Denali AKA Mt. McKinley


Runtrails' Web Journal
Previous       2015 Journal Topics       Home       Next



"O'Malley Peak is the sharp mountain that dominates the southern end of the Anchorage   
Bowl . . . With a summit elevation of 5,184', the peak is the highest of the front rank of peaks
readily visible from South Anchorage. Despite its intimidating appearance from some angles,
O'Malley has a number of easy and pleasant routes and can be climbed round-trip in
half a day. At the top, the views are as fine as any in the Chugach front range . . ."
~ SummitPost.Org webpage
As we're running out of time in Anchorage, I've been focusing on what remaining trails I want to do and came up with an interesting combination of three different ones today from the Glen Alps trailhead.

All are part of the well-used Anchorage "Hillside" system of trails in Chugach State Park. Two I've done previously -- the Blueberry Loop, which accesses uber-popular Flattop Mountain -- and the short coastal overlook trail right above the main parking area.

View from part way up Blueberry Hill:  Glen Alps parking area and overlook trail in
near distance; Anchorage, Cook Inlet, and Alaska Range (under clouds) in far distance.

The third part of the hike was mostly new to me.

I added a long out-and-back up to and over the ridge between Little O'Malley and O'Malley Peaks. I followed the rocky trail through the Ballpark plateau on the eastern side of the ridge and what's called the O'Malley Gully (misspelled "gulley" on the trail sign) to an overlook of the Williwaw Lakes and trail I hiked several days ago.

Along the way I got some superb views of Turnagain Arm, Cook Inlet, the city of Anchorage, the Williwaw Valley, and three alpine lakes I haven't seen before.

Deep Lake on the eastern side of O'Malley Peak

If there hadn't been so many clouds, I could have also seen Denali and the rest of the Alaska Range to the north and the volcanic peaks west of Cook Inlet.

Alas, it was too cloudy over those ranges to see them. Otherwise, it was perfect weather for a hike in the sub-alpine and alpine area above the Anchorage Bowl.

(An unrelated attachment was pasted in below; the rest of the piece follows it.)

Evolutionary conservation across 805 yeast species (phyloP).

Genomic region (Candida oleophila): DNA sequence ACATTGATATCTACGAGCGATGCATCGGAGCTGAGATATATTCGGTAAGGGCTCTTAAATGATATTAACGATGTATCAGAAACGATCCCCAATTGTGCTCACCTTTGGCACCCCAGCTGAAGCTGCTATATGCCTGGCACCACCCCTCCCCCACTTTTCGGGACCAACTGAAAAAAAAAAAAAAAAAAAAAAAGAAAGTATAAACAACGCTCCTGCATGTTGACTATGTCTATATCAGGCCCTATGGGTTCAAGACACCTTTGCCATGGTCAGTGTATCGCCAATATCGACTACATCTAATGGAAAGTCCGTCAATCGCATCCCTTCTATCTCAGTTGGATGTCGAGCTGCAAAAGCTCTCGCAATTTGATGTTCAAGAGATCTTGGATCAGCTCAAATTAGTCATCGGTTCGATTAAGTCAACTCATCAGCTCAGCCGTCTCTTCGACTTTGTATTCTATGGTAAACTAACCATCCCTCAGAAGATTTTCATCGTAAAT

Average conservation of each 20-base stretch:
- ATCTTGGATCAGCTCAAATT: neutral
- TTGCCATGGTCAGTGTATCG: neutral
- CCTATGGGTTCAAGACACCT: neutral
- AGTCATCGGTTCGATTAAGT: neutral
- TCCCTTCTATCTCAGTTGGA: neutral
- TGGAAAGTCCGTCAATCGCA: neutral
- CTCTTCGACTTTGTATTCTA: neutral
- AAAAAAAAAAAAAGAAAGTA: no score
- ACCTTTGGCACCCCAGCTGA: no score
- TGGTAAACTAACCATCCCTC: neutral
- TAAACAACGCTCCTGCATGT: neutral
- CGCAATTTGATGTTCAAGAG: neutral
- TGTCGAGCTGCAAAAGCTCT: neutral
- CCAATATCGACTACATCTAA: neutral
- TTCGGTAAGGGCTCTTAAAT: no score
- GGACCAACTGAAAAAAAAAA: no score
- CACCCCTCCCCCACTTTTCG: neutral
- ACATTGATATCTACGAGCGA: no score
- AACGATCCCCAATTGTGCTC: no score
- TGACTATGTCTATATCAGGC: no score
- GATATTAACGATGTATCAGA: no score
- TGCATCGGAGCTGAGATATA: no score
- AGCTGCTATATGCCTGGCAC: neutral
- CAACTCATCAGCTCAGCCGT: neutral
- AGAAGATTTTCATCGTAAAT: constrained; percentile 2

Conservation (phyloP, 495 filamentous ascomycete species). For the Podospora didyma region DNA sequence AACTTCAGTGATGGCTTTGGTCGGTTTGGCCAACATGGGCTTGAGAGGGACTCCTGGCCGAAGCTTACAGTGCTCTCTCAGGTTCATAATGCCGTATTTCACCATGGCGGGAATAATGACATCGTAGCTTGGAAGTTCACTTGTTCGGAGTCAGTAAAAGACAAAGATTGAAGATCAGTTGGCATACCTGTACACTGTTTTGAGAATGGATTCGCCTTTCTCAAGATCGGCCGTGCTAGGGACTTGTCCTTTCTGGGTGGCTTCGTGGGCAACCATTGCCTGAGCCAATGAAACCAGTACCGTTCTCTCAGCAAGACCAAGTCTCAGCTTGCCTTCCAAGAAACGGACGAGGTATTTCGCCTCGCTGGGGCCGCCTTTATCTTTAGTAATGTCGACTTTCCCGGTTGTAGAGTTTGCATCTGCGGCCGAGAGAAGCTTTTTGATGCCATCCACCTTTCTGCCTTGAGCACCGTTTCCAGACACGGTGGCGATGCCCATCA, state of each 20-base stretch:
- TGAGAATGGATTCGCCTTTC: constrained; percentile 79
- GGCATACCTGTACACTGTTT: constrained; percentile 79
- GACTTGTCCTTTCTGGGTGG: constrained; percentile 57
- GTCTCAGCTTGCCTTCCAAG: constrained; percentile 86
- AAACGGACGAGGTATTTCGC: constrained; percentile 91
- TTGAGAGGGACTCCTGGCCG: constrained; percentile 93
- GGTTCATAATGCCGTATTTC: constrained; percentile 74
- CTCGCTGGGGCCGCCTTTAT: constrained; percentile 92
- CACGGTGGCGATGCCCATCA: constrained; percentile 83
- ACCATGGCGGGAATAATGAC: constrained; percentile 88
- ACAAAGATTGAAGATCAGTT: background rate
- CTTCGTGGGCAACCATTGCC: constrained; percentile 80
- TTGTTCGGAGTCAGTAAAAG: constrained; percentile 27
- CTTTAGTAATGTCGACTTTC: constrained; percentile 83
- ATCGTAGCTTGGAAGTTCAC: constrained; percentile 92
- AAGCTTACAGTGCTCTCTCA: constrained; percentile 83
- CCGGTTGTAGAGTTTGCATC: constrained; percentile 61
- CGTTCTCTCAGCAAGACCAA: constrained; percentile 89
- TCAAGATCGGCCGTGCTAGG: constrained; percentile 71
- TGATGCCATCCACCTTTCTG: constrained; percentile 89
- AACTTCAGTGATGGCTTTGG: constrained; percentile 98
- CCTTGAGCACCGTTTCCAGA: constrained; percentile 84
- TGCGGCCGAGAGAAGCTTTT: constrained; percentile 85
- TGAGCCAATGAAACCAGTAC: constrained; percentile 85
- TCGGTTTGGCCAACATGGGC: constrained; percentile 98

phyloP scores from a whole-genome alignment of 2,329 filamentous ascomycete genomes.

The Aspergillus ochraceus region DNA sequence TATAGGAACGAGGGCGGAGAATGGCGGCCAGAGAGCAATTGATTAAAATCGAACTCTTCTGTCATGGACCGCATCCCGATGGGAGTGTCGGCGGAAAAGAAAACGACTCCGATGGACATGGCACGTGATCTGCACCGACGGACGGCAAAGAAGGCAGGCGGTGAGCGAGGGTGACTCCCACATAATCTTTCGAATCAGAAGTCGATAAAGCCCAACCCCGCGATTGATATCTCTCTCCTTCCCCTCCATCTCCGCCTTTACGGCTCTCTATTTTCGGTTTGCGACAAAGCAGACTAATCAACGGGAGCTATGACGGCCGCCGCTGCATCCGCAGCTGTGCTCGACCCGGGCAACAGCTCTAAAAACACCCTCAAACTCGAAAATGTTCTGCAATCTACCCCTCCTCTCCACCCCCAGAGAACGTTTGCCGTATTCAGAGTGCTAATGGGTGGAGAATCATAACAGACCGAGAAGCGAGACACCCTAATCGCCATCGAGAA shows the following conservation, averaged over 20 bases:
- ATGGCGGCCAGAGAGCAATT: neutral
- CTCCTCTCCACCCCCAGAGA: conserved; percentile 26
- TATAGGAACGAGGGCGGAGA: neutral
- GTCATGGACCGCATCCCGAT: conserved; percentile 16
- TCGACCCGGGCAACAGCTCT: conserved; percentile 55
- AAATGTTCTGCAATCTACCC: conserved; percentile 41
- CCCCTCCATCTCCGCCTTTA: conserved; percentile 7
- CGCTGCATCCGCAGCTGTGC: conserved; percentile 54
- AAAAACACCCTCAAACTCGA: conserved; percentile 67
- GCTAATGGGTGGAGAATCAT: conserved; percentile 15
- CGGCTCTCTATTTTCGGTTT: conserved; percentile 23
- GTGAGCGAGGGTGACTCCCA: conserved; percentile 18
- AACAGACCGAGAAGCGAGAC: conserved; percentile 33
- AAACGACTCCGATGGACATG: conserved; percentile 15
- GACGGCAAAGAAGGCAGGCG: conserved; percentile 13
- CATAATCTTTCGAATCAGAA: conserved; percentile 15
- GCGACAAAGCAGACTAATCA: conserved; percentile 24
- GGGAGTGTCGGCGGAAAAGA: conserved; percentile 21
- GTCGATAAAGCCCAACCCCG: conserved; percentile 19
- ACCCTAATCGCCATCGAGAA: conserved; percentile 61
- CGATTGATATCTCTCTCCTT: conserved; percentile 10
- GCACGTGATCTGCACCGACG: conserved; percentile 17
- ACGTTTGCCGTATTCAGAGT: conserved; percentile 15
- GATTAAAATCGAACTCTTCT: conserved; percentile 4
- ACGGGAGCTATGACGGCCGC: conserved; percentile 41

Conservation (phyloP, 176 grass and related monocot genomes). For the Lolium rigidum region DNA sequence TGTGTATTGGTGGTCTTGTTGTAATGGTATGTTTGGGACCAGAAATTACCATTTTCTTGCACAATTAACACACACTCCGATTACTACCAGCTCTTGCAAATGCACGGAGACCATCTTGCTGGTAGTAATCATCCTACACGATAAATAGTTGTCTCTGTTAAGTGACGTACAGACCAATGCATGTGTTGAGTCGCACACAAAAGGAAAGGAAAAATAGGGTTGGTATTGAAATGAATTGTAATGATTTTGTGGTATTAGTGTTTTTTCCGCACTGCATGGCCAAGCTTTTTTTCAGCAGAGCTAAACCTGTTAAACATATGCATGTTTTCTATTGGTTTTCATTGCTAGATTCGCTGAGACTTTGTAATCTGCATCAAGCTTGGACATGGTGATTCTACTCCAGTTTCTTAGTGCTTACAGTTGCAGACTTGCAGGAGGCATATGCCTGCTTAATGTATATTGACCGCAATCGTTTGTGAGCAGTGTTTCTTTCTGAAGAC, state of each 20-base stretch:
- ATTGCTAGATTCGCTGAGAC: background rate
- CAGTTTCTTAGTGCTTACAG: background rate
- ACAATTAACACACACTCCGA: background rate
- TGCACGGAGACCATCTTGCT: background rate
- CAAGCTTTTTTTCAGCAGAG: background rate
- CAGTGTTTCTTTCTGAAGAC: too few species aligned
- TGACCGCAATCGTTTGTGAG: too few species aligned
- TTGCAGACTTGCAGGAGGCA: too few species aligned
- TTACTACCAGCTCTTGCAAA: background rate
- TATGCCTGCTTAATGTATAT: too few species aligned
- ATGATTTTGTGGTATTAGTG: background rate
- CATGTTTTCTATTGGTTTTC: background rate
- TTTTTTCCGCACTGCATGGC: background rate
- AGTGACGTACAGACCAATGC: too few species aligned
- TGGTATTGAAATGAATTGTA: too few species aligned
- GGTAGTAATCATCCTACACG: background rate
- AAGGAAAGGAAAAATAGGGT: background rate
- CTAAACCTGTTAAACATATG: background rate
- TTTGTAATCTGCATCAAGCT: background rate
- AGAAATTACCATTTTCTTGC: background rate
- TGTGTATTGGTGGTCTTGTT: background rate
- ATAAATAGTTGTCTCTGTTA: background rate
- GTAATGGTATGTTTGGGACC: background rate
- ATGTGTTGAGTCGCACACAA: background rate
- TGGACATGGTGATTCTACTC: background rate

The three days between this hike and my last one to Williwaw Lakes have been mostly overcast, with high threats of rain each day but probably no more than an inch accumulation during that whole time.

Instead of any long hikes or bike rides Jim and I opted to take the dogs on shorter walks and bike rides, run errands, do more trip planning for this fall and winter, work on photos and the website, and just relax.

My arm is healing well after that nasty fall coming down from the Harding Icefield on August 7. I'm surprised the large skin flap appears to be growing normally and looks much better than I expected. Jim took out the stitches in the elbow yesterday. I don't need bandages on either of those two bad spots during the day but I still keep them covered overnight so I don't rub the scabs off when I'm moving around in my sleep. 

I still have to be very careful not to fall again on my hikes, especially on rocky or steep, slide-y sections like I encountered in the tundra below the O'Malley Peaks today:

We expected to be inside again for most of today because NOAA predicted a whopping 100% chance of rain. We did get a few sprinkles in the morning but soon the sun was out and we began making outdoor plans. Temps ranged from 54 to 68 F.

In the morning Jim took Casey for a 5+ mile bike ride on base and let her swim in Ship Creek. He saw the mama moose and her twins nearby. Later he rode solo for about 10 miles.


Time's a'wastin'. After lunch I decided to head to Glen Alps to do the loopy hike I described above.

Here's the Williwaw-O'Malley map section again from the state park website with today's route marked in orange :

Glen Alps parking lot is at far left. Blueberry Loop is below that, the little overlook loop above it. #1 is Little O'Malley Peak, elev. 3,258 feet. I went over the ridge in a saddle a little below that. The "Ballpark" is the large tan area on the plateau east of and just below the O'Malley ridgeline. #2 is O'Malley Peak, elev. 5,184 feet. I turned around above Black Lake at #3.

The other large curved yellow line to the north and east is the Williwaw Lakes Trail I did several days ago. You can see some of the Williwaw lakes on this map. I could see them from the overlook today but didn't go down the steep trail from the O'Malley ridge to them.

For what it's worth, here's my GPS track, too:

X = start/finish at Glen Alps parking area. Flattop Mtn. is in the lower left corner. #1 = Little O'Malley Peak. #2 = O'Malley Peak. #3 = Black Lake, a high alpine lake I couldn't see from the Williwaw Valley several days ago. A couple of the Wllliwaw lakes are in the upper right corner.

Total distance for all three trails was 8.72 miles.

I didn't go all the way to the rocky peaks on either side of the ridge. I spent time at the overlook above Williwaw Lakes -- and saw two higher glacial ponds that I didn't see from the Williwaw Valley. That's where I turned around.